The cities of Normandy during the 1944 battles
Liberation: June 11, 1944
325th Glider Infantry Regiment, 82nd Airborne Division
505th Parachute Infantry Regiment, 82nd Airborne Division
507th Parachute Infantry Regiment, 82nd Airborne Division
508th Parachute Infantry Regiment, 82nd Airborne Division
357th Infantry Regiment, 90th Infantry Division
Grenadier-Regiment 1057, 91. Infanterie Division
III/Grenadier-Regiment 1058, 91. Infanterie Division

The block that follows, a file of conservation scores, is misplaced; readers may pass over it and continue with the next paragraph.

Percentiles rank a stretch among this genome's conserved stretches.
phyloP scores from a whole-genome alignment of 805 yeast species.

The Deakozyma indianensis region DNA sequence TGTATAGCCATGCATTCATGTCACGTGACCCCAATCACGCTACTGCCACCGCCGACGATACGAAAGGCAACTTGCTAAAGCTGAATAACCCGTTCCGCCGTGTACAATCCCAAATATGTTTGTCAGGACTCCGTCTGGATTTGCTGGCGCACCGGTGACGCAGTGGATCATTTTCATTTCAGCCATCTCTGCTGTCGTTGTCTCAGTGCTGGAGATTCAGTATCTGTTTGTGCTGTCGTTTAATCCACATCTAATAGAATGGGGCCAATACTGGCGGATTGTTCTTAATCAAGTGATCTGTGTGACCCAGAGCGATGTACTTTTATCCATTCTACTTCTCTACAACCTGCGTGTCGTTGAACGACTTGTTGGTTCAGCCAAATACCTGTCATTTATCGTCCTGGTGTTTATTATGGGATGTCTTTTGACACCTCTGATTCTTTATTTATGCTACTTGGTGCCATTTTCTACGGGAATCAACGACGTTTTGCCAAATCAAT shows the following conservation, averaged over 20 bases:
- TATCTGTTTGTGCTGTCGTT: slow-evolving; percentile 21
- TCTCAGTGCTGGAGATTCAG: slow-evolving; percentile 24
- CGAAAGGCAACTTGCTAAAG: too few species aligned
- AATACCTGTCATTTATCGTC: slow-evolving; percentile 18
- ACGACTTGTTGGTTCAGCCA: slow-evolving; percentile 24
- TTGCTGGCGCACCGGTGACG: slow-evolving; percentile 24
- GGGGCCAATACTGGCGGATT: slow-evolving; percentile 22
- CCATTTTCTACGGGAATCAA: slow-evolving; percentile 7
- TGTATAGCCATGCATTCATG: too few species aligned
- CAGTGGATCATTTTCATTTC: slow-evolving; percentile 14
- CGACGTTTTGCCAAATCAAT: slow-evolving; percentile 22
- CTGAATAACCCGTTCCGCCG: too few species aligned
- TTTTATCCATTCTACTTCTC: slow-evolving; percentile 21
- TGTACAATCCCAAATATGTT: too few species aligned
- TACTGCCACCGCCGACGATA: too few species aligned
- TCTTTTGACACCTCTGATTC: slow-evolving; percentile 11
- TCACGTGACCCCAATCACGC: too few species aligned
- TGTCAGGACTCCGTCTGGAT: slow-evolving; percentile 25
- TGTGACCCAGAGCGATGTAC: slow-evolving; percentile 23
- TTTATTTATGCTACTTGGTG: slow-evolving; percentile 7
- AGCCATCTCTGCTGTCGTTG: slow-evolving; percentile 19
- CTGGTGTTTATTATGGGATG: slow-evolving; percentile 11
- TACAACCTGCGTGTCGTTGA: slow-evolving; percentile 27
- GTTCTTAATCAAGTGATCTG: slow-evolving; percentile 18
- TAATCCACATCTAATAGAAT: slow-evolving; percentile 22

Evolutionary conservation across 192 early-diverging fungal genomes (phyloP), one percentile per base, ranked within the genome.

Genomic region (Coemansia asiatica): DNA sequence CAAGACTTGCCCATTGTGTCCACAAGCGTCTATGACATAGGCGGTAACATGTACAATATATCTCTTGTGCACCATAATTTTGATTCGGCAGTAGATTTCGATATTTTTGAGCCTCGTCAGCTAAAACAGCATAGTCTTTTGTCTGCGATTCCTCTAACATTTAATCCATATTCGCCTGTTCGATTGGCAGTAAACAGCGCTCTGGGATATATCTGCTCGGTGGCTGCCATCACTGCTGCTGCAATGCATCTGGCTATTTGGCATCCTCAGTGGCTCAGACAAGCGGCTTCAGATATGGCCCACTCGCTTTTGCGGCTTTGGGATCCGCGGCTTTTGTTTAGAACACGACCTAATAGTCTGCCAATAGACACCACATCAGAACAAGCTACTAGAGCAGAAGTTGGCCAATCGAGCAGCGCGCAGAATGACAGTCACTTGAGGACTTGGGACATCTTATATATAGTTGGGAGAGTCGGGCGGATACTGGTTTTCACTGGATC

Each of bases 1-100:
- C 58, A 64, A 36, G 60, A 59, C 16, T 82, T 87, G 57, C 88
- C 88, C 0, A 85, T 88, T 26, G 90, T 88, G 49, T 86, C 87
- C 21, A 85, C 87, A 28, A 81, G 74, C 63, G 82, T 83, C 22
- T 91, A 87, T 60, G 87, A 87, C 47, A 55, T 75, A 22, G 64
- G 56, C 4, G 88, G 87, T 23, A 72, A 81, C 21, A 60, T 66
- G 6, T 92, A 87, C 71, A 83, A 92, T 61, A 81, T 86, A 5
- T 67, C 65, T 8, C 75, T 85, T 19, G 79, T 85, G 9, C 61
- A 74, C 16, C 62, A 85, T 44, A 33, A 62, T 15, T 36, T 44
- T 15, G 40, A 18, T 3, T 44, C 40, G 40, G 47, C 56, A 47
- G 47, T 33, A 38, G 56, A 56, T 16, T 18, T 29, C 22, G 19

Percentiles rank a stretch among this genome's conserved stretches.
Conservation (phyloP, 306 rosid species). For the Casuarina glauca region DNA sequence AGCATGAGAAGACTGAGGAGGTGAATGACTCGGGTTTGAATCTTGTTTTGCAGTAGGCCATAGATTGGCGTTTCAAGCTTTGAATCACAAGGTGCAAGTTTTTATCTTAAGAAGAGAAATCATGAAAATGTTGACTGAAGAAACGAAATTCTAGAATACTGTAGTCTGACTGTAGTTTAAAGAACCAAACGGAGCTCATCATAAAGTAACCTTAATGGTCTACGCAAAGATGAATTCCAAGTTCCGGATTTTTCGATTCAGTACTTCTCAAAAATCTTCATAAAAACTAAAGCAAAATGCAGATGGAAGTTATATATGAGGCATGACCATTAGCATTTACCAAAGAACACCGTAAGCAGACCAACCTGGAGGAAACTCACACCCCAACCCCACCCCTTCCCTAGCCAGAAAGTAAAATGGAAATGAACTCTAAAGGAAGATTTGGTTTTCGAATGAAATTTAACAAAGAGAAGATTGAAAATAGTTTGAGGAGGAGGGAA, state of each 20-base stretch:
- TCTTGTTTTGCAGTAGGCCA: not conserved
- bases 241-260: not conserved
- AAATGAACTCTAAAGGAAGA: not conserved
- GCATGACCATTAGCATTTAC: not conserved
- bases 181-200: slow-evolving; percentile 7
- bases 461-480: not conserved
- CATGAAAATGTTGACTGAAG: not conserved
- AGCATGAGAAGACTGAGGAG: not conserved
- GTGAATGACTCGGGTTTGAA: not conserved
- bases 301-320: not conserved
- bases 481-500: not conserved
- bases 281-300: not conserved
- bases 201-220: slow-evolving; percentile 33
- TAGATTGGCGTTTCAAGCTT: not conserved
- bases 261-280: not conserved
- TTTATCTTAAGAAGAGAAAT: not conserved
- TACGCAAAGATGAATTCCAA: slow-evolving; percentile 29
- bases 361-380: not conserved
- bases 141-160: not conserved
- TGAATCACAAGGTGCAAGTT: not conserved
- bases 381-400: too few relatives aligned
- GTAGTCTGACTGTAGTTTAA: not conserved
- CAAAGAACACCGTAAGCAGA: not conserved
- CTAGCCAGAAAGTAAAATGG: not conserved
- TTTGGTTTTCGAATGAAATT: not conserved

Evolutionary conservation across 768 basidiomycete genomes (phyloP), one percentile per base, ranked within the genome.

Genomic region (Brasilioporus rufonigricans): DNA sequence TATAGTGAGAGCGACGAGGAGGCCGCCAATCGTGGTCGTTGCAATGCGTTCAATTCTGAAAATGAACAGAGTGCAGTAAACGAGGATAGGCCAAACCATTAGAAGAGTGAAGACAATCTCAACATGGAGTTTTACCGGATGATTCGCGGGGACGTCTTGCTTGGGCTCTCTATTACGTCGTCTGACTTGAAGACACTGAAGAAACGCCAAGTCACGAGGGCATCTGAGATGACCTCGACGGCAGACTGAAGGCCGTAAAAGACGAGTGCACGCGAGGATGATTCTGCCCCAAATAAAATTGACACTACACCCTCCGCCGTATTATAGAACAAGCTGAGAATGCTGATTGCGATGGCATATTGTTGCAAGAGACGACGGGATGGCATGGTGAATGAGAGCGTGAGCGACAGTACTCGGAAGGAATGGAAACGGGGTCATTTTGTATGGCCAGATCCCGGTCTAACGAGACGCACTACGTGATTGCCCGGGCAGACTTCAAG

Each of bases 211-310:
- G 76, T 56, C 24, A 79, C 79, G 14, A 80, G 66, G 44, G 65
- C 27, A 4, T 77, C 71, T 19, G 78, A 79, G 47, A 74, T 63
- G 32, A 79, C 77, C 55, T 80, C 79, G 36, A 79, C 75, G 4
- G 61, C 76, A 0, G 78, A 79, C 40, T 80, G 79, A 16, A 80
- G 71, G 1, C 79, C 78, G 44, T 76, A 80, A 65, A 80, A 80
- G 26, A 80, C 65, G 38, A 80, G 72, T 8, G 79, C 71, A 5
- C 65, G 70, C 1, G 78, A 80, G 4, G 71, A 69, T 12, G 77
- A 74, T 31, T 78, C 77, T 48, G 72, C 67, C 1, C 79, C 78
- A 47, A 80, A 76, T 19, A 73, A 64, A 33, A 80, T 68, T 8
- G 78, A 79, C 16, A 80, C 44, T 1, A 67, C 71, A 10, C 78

The village of Amfreville was placed in the spring of 1944 under the responsibility of Grenadier-Regiment 1058 (91. Infanterie Division). This commune became one of the objectives of the 507th Parachute Infantry Regiment (PIR) commanded by Colonel George V. Millet during the preparation phase of Operation Overlord. This regiment was to be parachuted as part of Operation Boston, less than one kilometer north of Amfreville, to accelerate the capture of the village and to secure the area northwest of the roadway of La Fière, a hub of the region. The drop zone (DZ) is coded “T”. F company commanded by Captain Paul F. Smith was in charge of seizing the commune.